Major Taiwanese newspaper, China Times, recently reported that Apple’s largest supplier, Foxconn, headquartered in Taiwan, just announced its February revenue numbers, which showed a month-over-month decline of 35.85 percent and a year-over-year decline of 4.39 percent. This is the lowest point in four and one-half years. Foxconn pointed out that the primary causes of the decline were the U.S.-China trade war and weak orders from Apple. According to the latest supplier list that Apple released, Foxconn remains the largest supplier with 35 manufacturing locations. Further looking into the February Foxconn report, the computing products category is still satisfactory, but consumer electronics and communications equipment were below expectations.

Source: China Times, March 8, 2019

China February Exports Reached Three Year Low

BBC Chinese recently reported that China’s February total exports suffered a year-over-year decline of 20.7 percent. This is the lowest point in three years. China’s imports declined by 5.2 percent. These numbers brought down the Asian stock markets significantly. Some suggested that the numbers might be the result of the Chinese New Year. However, most economists expressed their belief that the general expectation was a decline of 4.8 percent. The reality was five times worse than the expectation. Even with the seasonal impact factored in, the official numbers were quite negative. Some researchers indicated that the U.S. Tariff is having an impact on exports to the U.S. globally. Although the U.S.-China trade talks are still on-going, yet the uncertainty kept bringing doubts to the market. Currently the global market demand is still weak. Even if President Trump and President Xi quickly reach an agreement, China’s export outlook remains very bleak.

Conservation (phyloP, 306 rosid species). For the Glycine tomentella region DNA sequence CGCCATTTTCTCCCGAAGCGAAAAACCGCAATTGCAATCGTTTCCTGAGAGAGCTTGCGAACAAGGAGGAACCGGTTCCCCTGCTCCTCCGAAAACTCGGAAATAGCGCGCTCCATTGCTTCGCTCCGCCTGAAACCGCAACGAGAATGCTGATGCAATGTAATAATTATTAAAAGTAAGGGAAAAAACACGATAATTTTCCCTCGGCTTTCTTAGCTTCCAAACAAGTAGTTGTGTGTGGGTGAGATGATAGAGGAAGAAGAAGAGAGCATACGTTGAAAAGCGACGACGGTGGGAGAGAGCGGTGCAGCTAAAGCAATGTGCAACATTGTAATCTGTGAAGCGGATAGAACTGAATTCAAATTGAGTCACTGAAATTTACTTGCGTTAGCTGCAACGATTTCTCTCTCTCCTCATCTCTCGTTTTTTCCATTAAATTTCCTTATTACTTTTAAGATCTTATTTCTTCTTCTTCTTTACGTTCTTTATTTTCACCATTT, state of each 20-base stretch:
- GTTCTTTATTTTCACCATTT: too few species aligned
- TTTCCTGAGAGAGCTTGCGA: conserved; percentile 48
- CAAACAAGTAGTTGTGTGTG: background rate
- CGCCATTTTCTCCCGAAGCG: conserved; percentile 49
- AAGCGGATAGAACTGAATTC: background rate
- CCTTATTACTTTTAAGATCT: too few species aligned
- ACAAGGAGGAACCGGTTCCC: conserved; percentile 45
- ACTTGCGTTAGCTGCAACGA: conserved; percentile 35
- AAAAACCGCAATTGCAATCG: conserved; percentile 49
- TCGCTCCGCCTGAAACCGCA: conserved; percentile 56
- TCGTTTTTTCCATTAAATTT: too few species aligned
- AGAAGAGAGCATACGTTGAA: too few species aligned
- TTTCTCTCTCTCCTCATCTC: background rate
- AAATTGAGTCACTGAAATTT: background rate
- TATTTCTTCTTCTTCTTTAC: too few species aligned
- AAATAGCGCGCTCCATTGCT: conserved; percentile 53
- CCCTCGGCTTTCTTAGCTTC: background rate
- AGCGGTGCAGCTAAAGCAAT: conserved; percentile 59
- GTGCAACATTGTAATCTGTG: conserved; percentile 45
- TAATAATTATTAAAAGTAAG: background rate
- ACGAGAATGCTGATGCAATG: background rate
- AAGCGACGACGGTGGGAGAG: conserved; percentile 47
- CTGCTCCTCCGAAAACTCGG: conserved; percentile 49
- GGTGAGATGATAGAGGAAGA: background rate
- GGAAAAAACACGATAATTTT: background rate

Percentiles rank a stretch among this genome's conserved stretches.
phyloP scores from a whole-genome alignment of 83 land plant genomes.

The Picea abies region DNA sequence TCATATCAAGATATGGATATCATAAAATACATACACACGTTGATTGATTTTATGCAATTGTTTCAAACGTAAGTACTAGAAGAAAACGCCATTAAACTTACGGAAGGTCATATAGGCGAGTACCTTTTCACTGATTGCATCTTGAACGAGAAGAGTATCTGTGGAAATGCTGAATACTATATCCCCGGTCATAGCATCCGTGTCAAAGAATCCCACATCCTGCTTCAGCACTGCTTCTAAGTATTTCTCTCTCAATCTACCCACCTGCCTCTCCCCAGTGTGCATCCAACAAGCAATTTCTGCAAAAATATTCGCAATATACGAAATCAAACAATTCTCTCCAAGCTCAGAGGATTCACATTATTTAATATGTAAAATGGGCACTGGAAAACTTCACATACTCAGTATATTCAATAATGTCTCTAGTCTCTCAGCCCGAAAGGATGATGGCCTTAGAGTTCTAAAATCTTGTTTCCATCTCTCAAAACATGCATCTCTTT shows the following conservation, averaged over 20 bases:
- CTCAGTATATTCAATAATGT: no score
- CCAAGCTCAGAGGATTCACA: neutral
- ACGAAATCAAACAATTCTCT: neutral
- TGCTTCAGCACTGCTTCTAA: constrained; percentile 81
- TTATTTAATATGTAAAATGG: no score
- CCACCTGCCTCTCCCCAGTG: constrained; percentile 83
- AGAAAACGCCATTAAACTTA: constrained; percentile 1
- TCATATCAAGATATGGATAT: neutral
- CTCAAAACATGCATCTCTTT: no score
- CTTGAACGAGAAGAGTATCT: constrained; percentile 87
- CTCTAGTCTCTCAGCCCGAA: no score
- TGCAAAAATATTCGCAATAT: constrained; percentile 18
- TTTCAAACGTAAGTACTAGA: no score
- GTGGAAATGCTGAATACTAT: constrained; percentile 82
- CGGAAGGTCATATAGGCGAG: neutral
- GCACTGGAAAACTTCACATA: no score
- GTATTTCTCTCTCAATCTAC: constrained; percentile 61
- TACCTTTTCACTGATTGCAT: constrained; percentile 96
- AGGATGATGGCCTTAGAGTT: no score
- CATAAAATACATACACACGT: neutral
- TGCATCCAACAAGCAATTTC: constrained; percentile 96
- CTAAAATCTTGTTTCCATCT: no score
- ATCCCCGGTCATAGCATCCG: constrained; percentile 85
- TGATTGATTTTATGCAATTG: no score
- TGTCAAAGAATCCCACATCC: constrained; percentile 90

In the meantime, according to the China Automobile Dealers Association (CADA), China’s February domestic passenger vehicle sales recorded a year-over-year decline of 18.5 percent and a month-over-month decline of 45.4 percent.

1. BBC Chinese, March 8, 2019
2. East Money, March 9, 2019

CBIRC: China Faces High Financial Risks

Wang Zhaoxing, Vice Chairman of the China Banking Insurance Regulatory Commission (CBIRC) spoke recently about financial risks. Wang said that, to prevent and resolve financial risks, it is necessary to be ready for a good fight as well as to be prepared for a protracted war. He indicated that China should always focus on the following five major risk areas.

First, China should continue to increase its efforts to dispose of the non-performing assets of banking institutions and, at the same time, to control the growth of new non-performing loans.

Second, China should beware of the liquidity risks of small and medium-sized bank insurance institutions during economic downturns and financial market fluctuations.

Third, China should continue to watch out for shadow banking activities such as regulatory arbitrage, “passageway business,” and increased leveraging that includes inter-bank investments, interbank financial management, entrusted loans, and “passageway trust loans.”

Fourth, China should continue to focus on real estate financial risks and implement prudent lending standards for real estate development loans and personal mortgage loans. In particular, it should impose strict control over speculative real estate development and personal loans, and prevent major problems related to real estate financial risks.

Fifth, China should continue to coordinate among other government departments in the disposal of local government debts, especially the disposal of hidden debts of local governments.

Source: The State Council Information Office, February 25, 2019